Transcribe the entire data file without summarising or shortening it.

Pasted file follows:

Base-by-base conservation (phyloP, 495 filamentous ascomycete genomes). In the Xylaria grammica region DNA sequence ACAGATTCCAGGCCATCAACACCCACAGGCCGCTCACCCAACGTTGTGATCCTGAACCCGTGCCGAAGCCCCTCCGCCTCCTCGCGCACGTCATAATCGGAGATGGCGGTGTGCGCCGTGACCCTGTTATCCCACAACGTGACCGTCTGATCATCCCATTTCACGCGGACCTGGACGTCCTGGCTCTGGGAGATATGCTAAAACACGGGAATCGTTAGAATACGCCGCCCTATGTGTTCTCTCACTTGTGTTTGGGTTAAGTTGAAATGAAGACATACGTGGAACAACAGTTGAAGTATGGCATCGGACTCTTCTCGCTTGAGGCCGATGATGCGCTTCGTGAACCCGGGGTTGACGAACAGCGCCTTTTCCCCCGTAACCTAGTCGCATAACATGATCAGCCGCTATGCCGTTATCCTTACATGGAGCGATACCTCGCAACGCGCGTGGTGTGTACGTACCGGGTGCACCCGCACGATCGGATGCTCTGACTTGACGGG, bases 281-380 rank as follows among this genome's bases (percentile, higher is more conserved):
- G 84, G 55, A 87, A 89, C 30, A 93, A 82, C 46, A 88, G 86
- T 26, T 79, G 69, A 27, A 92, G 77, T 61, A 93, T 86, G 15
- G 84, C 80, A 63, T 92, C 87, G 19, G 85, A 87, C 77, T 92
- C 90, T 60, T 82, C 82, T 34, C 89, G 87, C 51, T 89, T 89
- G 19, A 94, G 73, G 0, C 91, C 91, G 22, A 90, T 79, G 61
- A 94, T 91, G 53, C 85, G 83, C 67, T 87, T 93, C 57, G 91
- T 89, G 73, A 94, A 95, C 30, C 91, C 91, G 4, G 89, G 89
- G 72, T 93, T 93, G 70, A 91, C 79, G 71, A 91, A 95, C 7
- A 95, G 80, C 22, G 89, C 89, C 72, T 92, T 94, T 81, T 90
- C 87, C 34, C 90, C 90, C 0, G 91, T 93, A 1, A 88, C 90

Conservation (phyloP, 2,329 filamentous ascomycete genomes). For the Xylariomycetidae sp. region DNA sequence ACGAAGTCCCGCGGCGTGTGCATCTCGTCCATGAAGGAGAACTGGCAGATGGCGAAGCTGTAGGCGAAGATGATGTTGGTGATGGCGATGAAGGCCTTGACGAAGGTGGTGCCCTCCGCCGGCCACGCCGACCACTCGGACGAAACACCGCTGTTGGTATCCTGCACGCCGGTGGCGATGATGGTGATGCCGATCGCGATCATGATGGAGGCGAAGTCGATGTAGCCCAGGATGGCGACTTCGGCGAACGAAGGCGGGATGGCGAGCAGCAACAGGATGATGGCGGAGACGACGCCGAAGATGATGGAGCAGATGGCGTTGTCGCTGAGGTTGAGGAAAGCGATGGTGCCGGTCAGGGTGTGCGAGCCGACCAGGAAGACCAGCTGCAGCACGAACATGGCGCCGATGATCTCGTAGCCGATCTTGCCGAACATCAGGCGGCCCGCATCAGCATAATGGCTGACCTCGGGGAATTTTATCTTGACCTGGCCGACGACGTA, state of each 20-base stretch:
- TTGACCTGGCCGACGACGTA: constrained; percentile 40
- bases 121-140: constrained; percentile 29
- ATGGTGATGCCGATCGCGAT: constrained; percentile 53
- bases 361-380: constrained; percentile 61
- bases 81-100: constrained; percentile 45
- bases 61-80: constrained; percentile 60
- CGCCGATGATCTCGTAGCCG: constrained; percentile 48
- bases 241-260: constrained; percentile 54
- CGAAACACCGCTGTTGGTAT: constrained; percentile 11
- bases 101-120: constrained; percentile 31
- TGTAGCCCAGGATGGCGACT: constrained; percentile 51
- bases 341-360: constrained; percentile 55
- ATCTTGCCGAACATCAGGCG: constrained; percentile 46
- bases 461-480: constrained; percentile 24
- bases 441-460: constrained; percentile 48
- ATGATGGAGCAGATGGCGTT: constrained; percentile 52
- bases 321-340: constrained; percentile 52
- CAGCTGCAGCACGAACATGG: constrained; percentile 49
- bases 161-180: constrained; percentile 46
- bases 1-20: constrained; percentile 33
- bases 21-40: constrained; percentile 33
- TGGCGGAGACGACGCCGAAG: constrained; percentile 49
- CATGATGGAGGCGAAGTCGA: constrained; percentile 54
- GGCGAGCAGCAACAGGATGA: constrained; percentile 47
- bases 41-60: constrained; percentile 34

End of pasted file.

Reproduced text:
Base-by-base conservation (phyloP, 495 filamentous ascomycete genomes). In the Xylaria grammica region DNA sequence ACAGATTCCAGGCCATCAACACCCACAGGCCGCTCACCCAACGTTGTGATCCTGAACCCGTGCCGAAGCCCCTCCGCCTCCTCGCGCACGTCATAATCGGAGATGGCGGTGTGCGCCGTGACCCTGTTATCCCACAACGTGACCGTCTGATCATCCCATTTCACGCGGACCTGGACGTCCTGGCTCTGGGAGATATGCTAAAACACGGGAATCGTTAGAATACGCCGCCCTATGTGTTCTCTCACTTGTGTTTGGGTTAAGTTGAAATGAAGACATACGTGGAACAACAGTTGAAGTATGGCATCGGACTCTTCTCGCTTGAGGCCGATGATGCGCTTCGTGAACCCGGGGTTGACGAACAGCGCCTTTTCCCCCGTAACCTAGTCGCATAACATGATCAGCCGCTATGCCGTTATCCTTACATGGAGCGATACCTCGCAACGCGCGTGGTGTGTACGTACCGGGTGCACCCGCACGATCGGATGCTCTGACTTGACGGG, bases 281-380 rank as follows among this genome's bases (percentile, higher is more conserved):
- G 84, G 55, A 87, A 89, C 30, A 93, A 82, C 46, A 88, G 86
- T 26, T 79, G 69, A 27, A 92, G 77, T 61, A 93, T 86, G 15
- G 84, C 80, A 63, T 92, C 87, G 19, G 85, A 87, C 77, T 92
- C 90, T 60, T 82, C 82, T 34, C 89, G 87, C 51, T 89, T 89
- G 19, A 94, G 73, G 0, C 91, C 91, G 22, A 90, T 79, G 61
- A 94, T 91, G 53, C 85, G 83, C 67, T 87, T 93, C 57, G 91
- T 89, G 73, A 94, A 95, C 30, C 91, C 91, G 4, G 89, G 89
- G 72, T 93, T 93, G 70, A 91, C 79, G 71, A 91, A 95, C 7
- A 95, G 80, C 22, G 89, C 89, C 72, T 92, T 94, T 81, T 90
- C 87, C 34, C 90, C 90, C 0, G 91, T 93, A 1, A 88, C 90

Conservation (phyloP, 2,329 filamentous ascomycete genomes). For the Xylariomycetidae sp. region DNA sequence ACGAAGTCCCGCGGCGTGTGCATCTCGTCCATGAAGGAGAACTGGCAGATGGCGAAGCTGTAGGCGAAGATGATGTTGGTGATGGCGATGAAGGCCTTGACGAAGGTGGTGCCCTCCGCCGGCCACGCCGACCACTCGGACGAAACACCGCTGTTGGTATCCTGCACGCCGGTGGCGATGATGGTGATGCCGATCGCGATCATGATGGAGGCGAAGTCGATGTAGCCCAGGATGGCGACTTCGGCGAACGAAGGCGGGATGGCGAGCAGCAACAGGATGATGGCGGAGACGACGCCGAAGATGATGGAGCAGATGGCGTTGTCGCTGAGGTTGAGGAAAGCGATGGTGCCGGTCAGGGTGTGCGAGCCGACCAGGAAGACCAGCTGCAGCACGAACATGGCGCCGATGATCTCGTAGCCGATCTTGCCGAACATCAGGCGGCCCGCATCAGCATAATGGCTGACCTCGGGGAATTTTATCTTGACCTGGCCGACGACGTA, state of each 20-base stretch:
- TTGACCTGGCCGACGACGTA: constrained; percentile 40
- bases 121-140: constrained; percentile 29
- ATGGTGATGCCGATCGCGAT: constrained; percentile 53
- bases 361-380: constrained; percentile 61
- bases 81-100: constrained; percentile 45
- bases 61-80: constrained; percentile 60
- CGCCGATGATCTCGTAGCCG: constrained; percentile 48
- bases 241-260: constrained; percentile 54
- CGAAACACCGCTGTTGGTAT: constrained; percentile 11
- bases 101-120: constrained; percentile 31
- TGTAGCCCAGGATGGCGACT: constrained; percentile 51
- bases 341-360: constrained; percentile 55
- ATCTTGCCGAACATCAGGCG: constrained; percentile 46
- bases 461-480: constrained; percentile 24
- bases 441-460: constrained; percentile 48
- ATGATGGAGCAGATGGCGTT: constrained; percentile 52
- bases 321-340: constrained; percentile 52
- CAGCTGCAGCACGAACATGG: constrained; percentile 49
- bases 161-180: constrained; percentile 46
- bases 1-20: constrained; percentile 33
- bases 21-40: constrained; percentile 33
- TGGCGGAGACGACGCCGAAG: constrained; percentile 49
- CATGATGGAGGCGAAGTCGA: constrained; percentile 54
- GGCGAGCAGCAACAGGATGA: constrained; percentile 47
- bases 41-60: constrained; percentile 34